For the last nine years, Holly Harris lived in Juneau, Alaska, where she worked as an attorney for environmental law advocacy group Earthjustice. Before that, she worked for Preston Gates & Ellis (now K&L Gates), a law firm in Seattle, Washington.
"After the combination of big law and big green, I looked around and was thinking about starting a new chapter of my life, and Boise happens to have four of the most important people in my life living there: two nephews, my sister and brother-in-law," she said. "I'd follow my nephews anywhere."
Harris has only been in Boise a few months, and though she came to the City of Trees in pursuit of what some might call "big fam," she will continue as an environmental activist in her capacity as the new executive director of the Snake River Alliance, where she will take up fresh challenges, from a proposal to build a dozen new nuclear reactors in Idaho to revamping the nonprofit's website.
Where does your passion for environmental issues come from?
It's a family-driven priority. That just started as kids trucking around the mountains of Colorado with my family and recognizing that we had an obligation to take care of what was there, to enjoy it, to be inspired by it, and to share it with others.
What's on your to-do list?
Big-picture, there are some things that are really important to me. Education. I was so excited when I came to Idaho and saw the energy and passion from people already here, whether it was the climate strike in March or reaching out to K-12 educators. And I think we have the worst website of any Idaho environmental nonprofit. We've got to fix our website. On a serious note, I think the immediate threat is a proposal coming out of Utah to build 12 new nuclear reactors in the State of Idaho.
Where is that in process?
They're in the early stages of design and certification. The Alliance is calling this proposal "The Dirty Dozen." They want to build 12 nuclear reactors with little to no benefit to the State of Idaho, so that Utah can get a bunch of cheap electricity. It's a lose for Idaho and one the Alliance is going to be educating folks to rally against. The fact is, clean, renewable, sustainable energy is here, and it's already supporting our communities. It out-competes nuke at every turn, and that's the future of Idaho.
Have you seen the HBO series Chernobyl?
You know, I don't have TV, so I haven't. I have certainly been online, checked out a bunch of the trailers, and I'm going to happily find someone who does have HBO and start watching it. I think it's been a real testament to the recognition of the threat that nuke poses.
Why don't you have a TV?
Technically, I have a TV, but I cut the cord on cable. I'm a streaming kind of girl. Netflix right now. I also don't drive, if that matters. I just got my bike back from the guys over at East Side, and they just installed my e-bike conversion kit. I am in love with my Bad Boy—that's the name of my bike. My Cannondale Bad Boy is perhaps the best bike on the planet.
Why not have a car?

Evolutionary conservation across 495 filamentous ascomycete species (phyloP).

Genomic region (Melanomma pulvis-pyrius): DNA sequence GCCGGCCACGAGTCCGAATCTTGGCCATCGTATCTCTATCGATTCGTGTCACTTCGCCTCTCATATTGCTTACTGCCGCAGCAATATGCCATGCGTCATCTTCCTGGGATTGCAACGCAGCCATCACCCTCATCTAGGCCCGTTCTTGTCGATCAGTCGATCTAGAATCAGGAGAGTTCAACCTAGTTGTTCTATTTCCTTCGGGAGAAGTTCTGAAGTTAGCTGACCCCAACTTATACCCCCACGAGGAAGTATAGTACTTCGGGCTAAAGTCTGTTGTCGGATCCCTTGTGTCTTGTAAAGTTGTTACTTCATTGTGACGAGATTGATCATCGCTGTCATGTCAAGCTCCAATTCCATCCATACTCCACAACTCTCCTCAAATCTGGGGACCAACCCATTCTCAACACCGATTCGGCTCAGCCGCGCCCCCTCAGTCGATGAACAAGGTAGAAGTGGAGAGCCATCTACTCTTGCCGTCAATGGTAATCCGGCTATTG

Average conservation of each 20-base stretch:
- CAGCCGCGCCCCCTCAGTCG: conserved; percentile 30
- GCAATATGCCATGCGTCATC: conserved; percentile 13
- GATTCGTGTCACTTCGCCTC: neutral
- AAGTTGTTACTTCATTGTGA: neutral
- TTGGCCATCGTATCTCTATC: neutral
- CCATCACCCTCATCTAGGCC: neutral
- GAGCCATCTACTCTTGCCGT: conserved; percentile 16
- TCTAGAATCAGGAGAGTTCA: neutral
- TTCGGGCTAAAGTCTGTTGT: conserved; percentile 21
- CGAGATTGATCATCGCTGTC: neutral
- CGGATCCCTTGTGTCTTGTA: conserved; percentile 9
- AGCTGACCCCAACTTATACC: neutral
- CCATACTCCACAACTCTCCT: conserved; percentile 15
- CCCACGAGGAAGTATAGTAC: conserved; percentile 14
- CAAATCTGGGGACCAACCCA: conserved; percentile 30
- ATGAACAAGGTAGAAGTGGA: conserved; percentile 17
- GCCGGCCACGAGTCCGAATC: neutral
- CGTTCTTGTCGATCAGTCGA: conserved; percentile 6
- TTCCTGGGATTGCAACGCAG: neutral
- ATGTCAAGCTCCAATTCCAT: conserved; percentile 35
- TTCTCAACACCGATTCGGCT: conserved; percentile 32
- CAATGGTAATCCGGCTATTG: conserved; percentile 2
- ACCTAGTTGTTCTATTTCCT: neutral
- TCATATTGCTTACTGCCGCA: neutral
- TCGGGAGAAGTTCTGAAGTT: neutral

Transportation is the single greatest contributor to the adverse effects of climate change. You look at Boise: Boise has got to confront its transportation problem. This is an extraordinary city, we have tons of visionary partners. The city is doing great work, Idaho Power is doing great work. We wish they were doing it faster, and we're working to bring about some of those changes faster. We have to get people out of their cars as much as possible. The single-occupancy vehicle? Hop on your bike.
People are familiar with the Solarize the Valley program. How has the Trump administration changed the logistics of installing solar for home or business?
The Solarize program by design was a stimulus into a new market. It was intended as a short-term shot in the arm to get people talking, educating people about the opportunities. It's going to come as no surprise to anybody that the Trump administration is making life difficult for renewable energy. It's also a testament to the strength of renewable energy that it's still outcompeting fossil fuels and the nuke industry.
The science says we can expect the most severe effects of climate change starting in about 2040.
I've been living in Alaska. It's here, folks. I always get worried when I hear people say it's going to happen out there somewhere. It's happening, whether it's forest fires, droughts, flooding, etc. We're living with the consequences of our choices and our energy choices right now, and really, the responsibility that we have. [What] we could do today that could help mitigate adverse effects.
What do you see as Idaho's role in addressing the issue of climate change?
It's not unlike conversations that are happening all across the country, and that is finding creative ways to take on our share of that problem, that we're not making it worse. Let's look at the electrification process, and make sure we're getting it from the cleanest sources possible. Let's look at natural gas, and let's look at the enormous costs that it's inflicting on our communities. How do we make sure low-income communities are not bearing a disproportionate weight in their energy choices?